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BP May Widen Valuation Gap With Shell on Higher Profits, Output


By Fred Pals

Jan. 29 (Bloomberg) — BP Plc, Europe’s largest oil company, may continue to widen the valuation gap with Royal Dutch Shell Plc as it’s set to post about $2 billion more in profit than its European rival in the final quarter of 2009.

BP is likely to report Feb. 2 that fourth-quarter profit excluding one-time items and gains or losses from holding inventories rose 81 percent to $4.7 billion from $2.6 billion, based on the median estimate of nine analysts compiled by Bloomberg. The Hague-based Shell’s profit on the same basis may have fallen to $2.7 billion from $3.89 billion a year earlier, according to the median estimate of seven analysts. Shell is due to report Feb. 4.

“BP has been delivering slightly better earnings performance in the last several quarters,” Ivor Pether, who is part of a team that manages about $9.7 billion at Royal London Asset Management, said Jan. 25. Pether holds 70 million BP shares and 21.5 million Shell shares. “Shell is in the stage more akin to where BP was two years or 18 months ago.”

BP said its analyst survey showed a mean estimate of $4.6 billion for replacement cost profit, within a range of $4.4 billion to $4.9 billion. Shell said its analyst survey showed an average forecast of $2.9 billion for its profit.

BP raised production to 3.9 million barrels of oil equivalent a day in the third quarter and expected cash costs to have been about $4 billion lower in 2009, compared with an initial forecast of $2 billion. Shell, whose production has dropped below 3 million barrels of oil equivalent a day, has cut 5,000 jobs. It’s also reorganized management by erasing 20 percent of senior posts.

Weak Demand

London-based BP has risen 19 percent over the past 12 months compared with a 3 percent decline for Shell. BP overtook Shell as Europe’s largest oil company earlier this month. The Dow Jones Europe Oil & Gas Index is up 18 percent.

Crude futures in New York averaged $76.13 a barrel in the fourth quarter, 29 percent higher than a year earlier. Prices rose as high as $83.95 on Jan. 11 and crude for March delivery was at $73.53 in electronic trading at 12:42 p.m. London time today.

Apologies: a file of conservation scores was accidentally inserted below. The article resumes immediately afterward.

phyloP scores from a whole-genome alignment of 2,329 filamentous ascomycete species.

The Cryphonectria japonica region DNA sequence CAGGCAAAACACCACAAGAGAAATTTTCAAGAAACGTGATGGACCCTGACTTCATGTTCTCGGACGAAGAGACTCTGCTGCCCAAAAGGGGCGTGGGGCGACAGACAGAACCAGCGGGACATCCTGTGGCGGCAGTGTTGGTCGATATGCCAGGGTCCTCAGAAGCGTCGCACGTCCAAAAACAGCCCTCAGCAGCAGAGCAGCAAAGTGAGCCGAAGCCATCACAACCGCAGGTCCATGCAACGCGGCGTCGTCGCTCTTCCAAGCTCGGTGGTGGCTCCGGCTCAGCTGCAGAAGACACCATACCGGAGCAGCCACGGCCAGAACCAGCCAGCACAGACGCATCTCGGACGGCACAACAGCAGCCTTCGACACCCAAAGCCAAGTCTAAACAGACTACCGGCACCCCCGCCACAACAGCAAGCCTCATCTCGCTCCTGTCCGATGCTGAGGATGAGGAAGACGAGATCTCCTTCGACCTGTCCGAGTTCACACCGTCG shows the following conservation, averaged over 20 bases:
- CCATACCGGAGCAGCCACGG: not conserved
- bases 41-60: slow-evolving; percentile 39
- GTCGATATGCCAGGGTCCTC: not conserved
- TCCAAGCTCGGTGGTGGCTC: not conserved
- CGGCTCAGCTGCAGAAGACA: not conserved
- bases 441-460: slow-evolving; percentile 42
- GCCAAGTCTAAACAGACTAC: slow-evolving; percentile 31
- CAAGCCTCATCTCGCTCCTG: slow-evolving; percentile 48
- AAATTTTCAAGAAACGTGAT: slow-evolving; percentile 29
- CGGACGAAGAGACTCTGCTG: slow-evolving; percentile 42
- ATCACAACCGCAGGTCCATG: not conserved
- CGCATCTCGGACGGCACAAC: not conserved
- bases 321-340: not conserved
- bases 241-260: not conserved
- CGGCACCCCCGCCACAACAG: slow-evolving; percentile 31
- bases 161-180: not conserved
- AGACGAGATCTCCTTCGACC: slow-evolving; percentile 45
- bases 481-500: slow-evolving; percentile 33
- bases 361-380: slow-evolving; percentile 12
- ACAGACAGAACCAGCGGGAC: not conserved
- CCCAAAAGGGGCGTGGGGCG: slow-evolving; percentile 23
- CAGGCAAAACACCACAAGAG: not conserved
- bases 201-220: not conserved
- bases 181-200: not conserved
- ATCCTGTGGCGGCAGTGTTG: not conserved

Weak demand for fuels such as gasoline and diesel amid the slowdown has cut profitability for refiners. Refining margins, or profits from turning crude into fuels, slid 71 percent in the fourth quarter from a year earlier, according to BP. The company’s Global Indicator Margin, a broad measure of refining profitability, declined to $1.49 a barrel from $5.19 a barrel. Shell has four refineries for sale in Europe.

Restructuring Program

“Shell began restructuring last year, so is lagging BP, and furthermore its massive capex expenditure in recent years does not see new volumes start to kick in until 2011-2012,” Richard Griffith, a London-based analyst at Evolution Securities Ltd., said in a note to investors Jan. 13. “On balance, earnings won’t look great when they’re announced but we see more scope for positive surprised at BP and less dividend risk.”

Both Shell and BP signed agreements with the Iraqi government for the exploration and production of fields. Iraqi production may exceed 10 million barrels per day by 2020, BP’s Hayward told the World Economic Forum’s annual meeting in Davos, Switzerland yesterday.

BP unseated Shell as Europe’s largest oil company by market value this month for the first time in more than three years.

To contact the reporter on this story: Fred Pals in Amsterdam at [email protected]

Last Updated: January 29, 2010 07:49 EST

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